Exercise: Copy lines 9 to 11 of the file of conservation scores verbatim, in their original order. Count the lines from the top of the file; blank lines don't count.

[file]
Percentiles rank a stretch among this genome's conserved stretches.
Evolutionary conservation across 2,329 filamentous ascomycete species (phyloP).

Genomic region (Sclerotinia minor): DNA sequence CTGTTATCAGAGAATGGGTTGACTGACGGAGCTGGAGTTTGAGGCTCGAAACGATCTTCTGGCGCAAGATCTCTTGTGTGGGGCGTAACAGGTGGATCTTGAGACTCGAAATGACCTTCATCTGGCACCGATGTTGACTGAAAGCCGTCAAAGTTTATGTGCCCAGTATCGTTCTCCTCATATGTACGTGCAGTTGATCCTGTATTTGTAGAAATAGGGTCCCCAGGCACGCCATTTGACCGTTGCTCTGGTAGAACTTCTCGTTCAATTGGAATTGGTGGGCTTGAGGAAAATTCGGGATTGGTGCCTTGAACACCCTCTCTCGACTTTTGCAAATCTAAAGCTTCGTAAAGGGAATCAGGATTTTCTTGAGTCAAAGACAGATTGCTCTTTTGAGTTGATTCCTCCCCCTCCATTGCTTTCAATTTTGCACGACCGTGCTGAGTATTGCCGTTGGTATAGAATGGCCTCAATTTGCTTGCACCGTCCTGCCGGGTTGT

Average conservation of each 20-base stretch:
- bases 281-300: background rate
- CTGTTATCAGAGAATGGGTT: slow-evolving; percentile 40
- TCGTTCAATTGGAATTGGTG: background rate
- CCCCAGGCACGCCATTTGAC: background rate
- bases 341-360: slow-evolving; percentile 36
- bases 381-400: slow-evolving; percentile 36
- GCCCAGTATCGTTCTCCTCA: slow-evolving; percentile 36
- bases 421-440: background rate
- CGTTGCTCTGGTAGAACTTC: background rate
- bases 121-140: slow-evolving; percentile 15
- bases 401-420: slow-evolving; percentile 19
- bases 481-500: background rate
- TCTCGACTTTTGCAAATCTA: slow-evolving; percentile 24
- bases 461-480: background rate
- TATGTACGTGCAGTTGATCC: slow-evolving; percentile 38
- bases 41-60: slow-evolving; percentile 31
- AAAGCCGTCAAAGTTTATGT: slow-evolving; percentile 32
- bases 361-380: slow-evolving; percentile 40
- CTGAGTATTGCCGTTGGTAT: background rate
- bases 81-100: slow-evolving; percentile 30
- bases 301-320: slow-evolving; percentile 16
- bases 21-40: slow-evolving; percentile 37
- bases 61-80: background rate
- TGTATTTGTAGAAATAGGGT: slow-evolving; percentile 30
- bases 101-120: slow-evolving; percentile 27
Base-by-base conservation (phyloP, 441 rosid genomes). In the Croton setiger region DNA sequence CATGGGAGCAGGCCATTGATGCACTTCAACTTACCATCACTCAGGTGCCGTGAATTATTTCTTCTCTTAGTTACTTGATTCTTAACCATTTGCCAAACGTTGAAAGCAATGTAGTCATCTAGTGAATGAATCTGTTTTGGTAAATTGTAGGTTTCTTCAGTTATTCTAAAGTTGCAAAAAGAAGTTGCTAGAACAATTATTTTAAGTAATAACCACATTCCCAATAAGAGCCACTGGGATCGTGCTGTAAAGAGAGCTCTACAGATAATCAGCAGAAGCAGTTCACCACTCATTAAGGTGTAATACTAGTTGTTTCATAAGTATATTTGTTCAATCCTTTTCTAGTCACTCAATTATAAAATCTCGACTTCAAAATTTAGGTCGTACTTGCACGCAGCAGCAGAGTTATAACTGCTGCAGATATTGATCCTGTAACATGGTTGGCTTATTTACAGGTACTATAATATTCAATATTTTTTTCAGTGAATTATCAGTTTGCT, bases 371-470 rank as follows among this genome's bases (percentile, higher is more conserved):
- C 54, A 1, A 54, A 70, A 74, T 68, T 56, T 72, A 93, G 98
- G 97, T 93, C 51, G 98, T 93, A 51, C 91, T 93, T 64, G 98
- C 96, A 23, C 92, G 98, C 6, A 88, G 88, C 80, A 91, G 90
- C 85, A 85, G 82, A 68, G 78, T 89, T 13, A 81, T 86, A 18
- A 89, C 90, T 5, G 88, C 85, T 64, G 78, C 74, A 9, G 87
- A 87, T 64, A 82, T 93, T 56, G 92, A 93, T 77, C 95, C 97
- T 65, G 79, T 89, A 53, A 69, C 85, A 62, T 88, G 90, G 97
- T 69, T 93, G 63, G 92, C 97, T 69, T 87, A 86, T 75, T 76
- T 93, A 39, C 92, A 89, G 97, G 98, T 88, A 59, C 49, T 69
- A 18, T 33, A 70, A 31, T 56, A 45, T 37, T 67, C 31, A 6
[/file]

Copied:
- bases 341-360: slow-evolving; percentile 36
- bases 381-400: slow-evolving; percentile 36
- GCCCAGTATCGTTCTCCTCA: slow-evolving; percentile 36